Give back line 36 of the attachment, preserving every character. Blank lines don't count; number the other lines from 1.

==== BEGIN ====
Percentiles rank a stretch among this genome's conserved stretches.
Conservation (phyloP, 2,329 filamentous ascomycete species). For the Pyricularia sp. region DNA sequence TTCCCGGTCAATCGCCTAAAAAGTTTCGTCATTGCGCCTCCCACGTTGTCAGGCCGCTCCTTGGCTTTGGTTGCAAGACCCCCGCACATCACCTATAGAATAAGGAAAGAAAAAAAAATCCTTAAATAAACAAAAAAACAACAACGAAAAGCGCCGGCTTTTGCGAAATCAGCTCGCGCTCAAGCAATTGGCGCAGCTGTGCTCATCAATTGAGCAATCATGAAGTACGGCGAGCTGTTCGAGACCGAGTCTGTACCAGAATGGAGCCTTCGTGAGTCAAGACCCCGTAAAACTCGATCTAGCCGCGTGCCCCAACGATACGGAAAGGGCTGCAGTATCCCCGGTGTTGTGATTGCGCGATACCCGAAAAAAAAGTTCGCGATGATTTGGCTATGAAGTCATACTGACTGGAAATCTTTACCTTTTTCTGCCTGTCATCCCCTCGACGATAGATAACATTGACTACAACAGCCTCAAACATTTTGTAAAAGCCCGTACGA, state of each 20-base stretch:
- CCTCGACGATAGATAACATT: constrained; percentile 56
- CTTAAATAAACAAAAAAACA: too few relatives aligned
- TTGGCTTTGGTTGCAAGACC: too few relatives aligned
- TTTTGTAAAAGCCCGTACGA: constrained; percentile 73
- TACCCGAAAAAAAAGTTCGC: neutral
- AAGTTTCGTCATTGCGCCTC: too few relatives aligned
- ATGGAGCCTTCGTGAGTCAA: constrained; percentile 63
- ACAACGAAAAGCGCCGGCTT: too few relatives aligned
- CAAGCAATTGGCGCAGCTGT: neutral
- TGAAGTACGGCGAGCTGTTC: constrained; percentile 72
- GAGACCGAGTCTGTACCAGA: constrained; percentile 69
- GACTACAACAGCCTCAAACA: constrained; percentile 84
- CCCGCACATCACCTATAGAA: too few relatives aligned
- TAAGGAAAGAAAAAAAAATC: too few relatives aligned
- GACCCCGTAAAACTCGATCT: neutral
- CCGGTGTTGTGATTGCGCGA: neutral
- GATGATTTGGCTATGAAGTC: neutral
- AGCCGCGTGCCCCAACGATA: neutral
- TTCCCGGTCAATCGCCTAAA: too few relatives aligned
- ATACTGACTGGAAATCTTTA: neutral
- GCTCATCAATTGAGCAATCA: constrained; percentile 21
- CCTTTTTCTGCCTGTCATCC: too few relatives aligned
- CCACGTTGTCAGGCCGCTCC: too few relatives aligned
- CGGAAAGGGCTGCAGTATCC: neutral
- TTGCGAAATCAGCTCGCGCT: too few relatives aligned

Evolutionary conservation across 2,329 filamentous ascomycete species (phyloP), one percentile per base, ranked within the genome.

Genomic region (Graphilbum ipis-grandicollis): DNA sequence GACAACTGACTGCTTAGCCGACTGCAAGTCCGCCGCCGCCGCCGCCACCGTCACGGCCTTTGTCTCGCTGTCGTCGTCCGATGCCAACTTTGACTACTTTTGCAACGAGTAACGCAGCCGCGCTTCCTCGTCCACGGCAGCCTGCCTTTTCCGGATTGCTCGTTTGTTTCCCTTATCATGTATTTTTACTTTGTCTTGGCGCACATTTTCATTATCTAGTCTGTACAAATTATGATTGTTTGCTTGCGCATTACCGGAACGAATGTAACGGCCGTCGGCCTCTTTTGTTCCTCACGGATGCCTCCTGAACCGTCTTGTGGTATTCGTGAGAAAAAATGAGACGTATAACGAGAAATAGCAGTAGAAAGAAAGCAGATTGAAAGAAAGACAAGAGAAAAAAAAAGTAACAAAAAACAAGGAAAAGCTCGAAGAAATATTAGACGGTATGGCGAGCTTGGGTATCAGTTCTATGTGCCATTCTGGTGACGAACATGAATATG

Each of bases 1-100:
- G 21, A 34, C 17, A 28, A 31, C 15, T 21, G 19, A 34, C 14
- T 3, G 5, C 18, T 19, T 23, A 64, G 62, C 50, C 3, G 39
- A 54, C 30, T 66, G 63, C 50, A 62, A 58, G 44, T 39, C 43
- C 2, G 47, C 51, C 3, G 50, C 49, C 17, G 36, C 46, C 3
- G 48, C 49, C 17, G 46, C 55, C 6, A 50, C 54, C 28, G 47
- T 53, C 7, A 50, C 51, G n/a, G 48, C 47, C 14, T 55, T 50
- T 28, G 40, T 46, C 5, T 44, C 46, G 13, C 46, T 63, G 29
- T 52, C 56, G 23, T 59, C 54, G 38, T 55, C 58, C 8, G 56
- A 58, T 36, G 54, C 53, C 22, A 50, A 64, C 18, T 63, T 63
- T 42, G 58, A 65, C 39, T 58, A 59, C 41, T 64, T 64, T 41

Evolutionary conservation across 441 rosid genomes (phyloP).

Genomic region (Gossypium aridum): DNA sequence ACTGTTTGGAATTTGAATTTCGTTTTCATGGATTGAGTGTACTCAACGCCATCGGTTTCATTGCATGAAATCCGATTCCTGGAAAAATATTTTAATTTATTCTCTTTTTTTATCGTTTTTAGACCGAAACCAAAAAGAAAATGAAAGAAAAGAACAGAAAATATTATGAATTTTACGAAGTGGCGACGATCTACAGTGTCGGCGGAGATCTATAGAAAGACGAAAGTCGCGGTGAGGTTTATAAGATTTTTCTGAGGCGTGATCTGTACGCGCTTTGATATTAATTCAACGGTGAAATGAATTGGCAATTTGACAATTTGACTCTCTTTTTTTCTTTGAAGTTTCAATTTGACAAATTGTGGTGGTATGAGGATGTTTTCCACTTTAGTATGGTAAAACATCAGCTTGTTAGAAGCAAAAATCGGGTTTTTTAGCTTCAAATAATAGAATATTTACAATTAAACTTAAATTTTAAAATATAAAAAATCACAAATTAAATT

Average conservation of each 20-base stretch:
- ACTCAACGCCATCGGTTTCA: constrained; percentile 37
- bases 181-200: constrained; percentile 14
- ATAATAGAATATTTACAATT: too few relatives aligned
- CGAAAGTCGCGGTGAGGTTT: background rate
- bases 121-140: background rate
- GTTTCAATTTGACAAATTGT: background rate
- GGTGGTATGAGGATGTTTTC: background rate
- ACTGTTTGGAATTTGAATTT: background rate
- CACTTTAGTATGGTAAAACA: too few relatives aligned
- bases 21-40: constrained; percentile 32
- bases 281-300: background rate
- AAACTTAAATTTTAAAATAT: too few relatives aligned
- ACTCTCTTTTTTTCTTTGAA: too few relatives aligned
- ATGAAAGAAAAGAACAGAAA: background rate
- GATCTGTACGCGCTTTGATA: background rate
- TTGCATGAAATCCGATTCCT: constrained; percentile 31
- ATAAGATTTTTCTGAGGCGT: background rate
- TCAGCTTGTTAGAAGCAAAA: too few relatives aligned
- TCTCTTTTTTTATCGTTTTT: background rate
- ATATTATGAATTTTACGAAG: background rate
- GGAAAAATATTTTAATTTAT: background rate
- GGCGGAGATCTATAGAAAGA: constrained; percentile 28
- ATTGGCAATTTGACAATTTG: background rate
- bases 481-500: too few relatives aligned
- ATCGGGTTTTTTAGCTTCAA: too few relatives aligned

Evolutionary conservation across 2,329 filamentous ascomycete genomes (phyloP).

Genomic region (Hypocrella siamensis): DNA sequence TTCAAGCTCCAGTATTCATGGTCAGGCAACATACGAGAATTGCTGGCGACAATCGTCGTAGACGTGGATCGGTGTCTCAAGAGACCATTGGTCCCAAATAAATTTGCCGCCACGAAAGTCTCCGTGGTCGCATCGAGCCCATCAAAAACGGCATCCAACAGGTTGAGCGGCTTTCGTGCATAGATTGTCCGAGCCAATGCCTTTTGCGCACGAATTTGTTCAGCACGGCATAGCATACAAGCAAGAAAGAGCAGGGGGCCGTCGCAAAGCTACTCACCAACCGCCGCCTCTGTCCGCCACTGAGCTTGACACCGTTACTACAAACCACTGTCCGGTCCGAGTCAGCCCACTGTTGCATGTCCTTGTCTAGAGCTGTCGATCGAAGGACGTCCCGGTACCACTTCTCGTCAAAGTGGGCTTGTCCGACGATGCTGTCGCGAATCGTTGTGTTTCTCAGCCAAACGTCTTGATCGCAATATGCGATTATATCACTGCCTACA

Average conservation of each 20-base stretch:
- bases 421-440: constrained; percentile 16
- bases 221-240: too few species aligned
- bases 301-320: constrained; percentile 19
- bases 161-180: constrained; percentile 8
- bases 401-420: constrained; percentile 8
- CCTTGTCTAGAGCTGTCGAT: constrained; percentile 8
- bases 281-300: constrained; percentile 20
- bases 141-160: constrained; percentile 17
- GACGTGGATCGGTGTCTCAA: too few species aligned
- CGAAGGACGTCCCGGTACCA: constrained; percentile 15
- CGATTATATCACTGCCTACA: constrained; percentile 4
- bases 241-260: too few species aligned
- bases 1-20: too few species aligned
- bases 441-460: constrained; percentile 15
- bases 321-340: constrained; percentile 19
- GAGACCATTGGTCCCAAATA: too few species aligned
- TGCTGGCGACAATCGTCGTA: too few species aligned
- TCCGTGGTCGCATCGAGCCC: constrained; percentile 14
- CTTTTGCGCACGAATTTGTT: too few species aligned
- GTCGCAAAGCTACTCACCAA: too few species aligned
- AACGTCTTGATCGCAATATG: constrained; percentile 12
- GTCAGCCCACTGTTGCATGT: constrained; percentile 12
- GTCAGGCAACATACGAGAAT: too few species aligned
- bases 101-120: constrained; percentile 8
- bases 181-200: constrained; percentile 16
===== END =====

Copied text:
- T 53, C 7, A 50, C 51, G n/a, G 48, C 47, C 14, T 55, T 50